Black group focuses on need for jobs

January 21, 1994|By James Bock | James Bock,Staff Writer

WASHINGTON -- Noting that black America still lags "far behind" society at large, the National Urban League urged President Clinton and Congress yesterday to make creating jobs for poor African-Americans a top priority.

"The crisis of the black family, the violence among our youth and the disintegration of the sense of community are all largely the result of the job shortage that has left African-Americans in a permanent economic Depression," said John E. Jacob, the civil rights group's outgoing president.

But Mr. Jacob also sounded a self-help theme. While they fight to change government policies, he said, blacks must also step up efforts to educate their children, rebuild their communities and stem violence.

"Any group that waits for outside forces to come into their community to lift it up is doomed to be sitting there 20 years later wishing and waiting," said Mr. Jacob, who released the Urban League's 19th annual "The State of Black America" report.

The civil rights leader gave President Clinton a B+ grade for his first year in office, despite what he called "obstacles" such as the budget deficit, fickle Democratic allies in Congress and a weak mandate in the 1992 election.

He praised Mr. Clinton for extending the earned income tax credit, championing handgun control, proposing health care reform and appointing blacks and other minorities to high government posts.

After a dozen years with Republicans in the White House, Mr. Jacob said: "The most important thing this president has done is to put government back into the game as actively addressing social issues."

Reflecting a trend among civil rights groups to look inward for solutions, the Urban League report stressed black "self-development." But Mr. Jacob said government must create an environment in which self-help efforts can succeed. On average, blacks are significantly behind whites in their levels of income, employment and education, the report said. Blacks did close the gap between the races a bit over the past decade.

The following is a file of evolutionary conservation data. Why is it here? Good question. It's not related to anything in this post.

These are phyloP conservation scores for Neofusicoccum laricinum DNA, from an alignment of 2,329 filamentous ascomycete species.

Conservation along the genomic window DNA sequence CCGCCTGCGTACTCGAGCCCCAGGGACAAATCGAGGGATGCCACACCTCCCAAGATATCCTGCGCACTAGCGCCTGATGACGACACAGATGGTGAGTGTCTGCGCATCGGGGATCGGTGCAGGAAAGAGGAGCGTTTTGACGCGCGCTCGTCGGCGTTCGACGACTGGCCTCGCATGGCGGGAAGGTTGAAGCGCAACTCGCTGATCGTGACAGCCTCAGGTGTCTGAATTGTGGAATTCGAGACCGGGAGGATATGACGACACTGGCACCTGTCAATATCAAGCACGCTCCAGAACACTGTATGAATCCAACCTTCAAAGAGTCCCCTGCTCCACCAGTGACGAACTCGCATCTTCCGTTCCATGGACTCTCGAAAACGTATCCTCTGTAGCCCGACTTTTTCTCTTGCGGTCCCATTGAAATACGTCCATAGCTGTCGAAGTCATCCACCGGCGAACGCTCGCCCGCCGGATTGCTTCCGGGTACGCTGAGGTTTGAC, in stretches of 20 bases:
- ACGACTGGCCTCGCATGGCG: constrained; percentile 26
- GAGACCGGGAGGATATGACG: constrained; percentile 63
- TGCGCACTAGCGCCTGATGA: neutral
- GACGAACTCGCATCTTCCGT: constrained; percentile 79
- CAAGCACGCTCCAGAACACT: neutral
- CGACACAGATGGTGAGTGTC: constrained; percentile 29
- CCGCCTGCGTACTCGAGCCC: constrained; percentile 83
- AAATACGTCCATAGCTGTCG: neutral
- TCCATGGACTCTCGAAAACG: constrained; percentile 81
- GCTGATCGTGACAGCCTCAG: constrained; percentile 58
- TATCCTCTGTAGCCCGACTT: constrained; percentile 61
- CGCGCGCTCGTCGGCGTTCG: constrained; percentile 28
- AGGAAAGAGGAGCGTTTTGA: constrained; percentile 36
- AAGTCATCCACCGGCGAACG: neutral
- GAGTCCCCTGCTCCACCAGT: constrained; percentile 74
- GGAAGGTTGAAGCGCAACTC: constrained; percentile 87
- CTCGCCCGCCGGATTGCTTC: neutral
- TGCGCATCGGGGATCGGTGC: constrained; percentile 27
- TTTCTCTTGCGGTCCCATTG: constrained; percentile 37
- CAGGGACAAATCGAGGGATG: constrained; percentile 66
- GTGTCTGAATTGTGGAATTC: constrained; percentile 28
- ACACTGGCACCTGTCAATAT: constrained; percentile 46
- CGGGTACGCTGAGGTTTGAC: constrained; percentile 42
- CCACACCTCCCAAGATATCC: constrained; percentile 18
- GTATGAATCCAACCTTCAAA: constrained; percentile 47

However, the overall gains made by blacks were sometimes due to advances among women while black men lost ground.

Blacks' median income, for example, increased by 4 percent from 1983 to 1992 after adjusting for inflation. But that was because black women's income jumped by almost 11 percent, while black men's declined by nearly 1 percent.

A larger percentage of black women had completed college in 1991 than black men, reversing the situation of a decade earlier. But both sexes made gains in education.

Scholars who contributed to the report pointed to various black resources -- including community organizations, banks, colleges, churches and consumers -- as capable of spurring change for the better in black America.

African-Americans spend $216 billion a year, but less than $20 billion of that goes to black-owned businesses, said Marcus Alexis, a Northwestern University economics professor. Black businesses can't rely on race loyalty to attract customers, he found.

Like other shoppers, blacks seek quality goods at reasonable prices, Mr. Alexis said. While 61 percent of black consumers consider whether a store treats African-Americans well when deciding where to shop, only 26 percent care if the outlet is black-owned.

William D. Bradford, a finance professor at the University of Maryland College Park, said it might take generations for blacks to eliminate historic inequities.

"The average black family's wealth is less than one-quarter the average white family's wealth," he said. "Twenty years from now, will we have caught up? I don't think so."

Mr. Jacob said the key to improving the state of black America was to "be able to see the power in the resources we do have and to see everything we do in the context of the development of people and community."

Mr. Jacob, 59, is retiring from the National Urban League after 12 years at its helm. He said he hoped a successor would be named by this spring.

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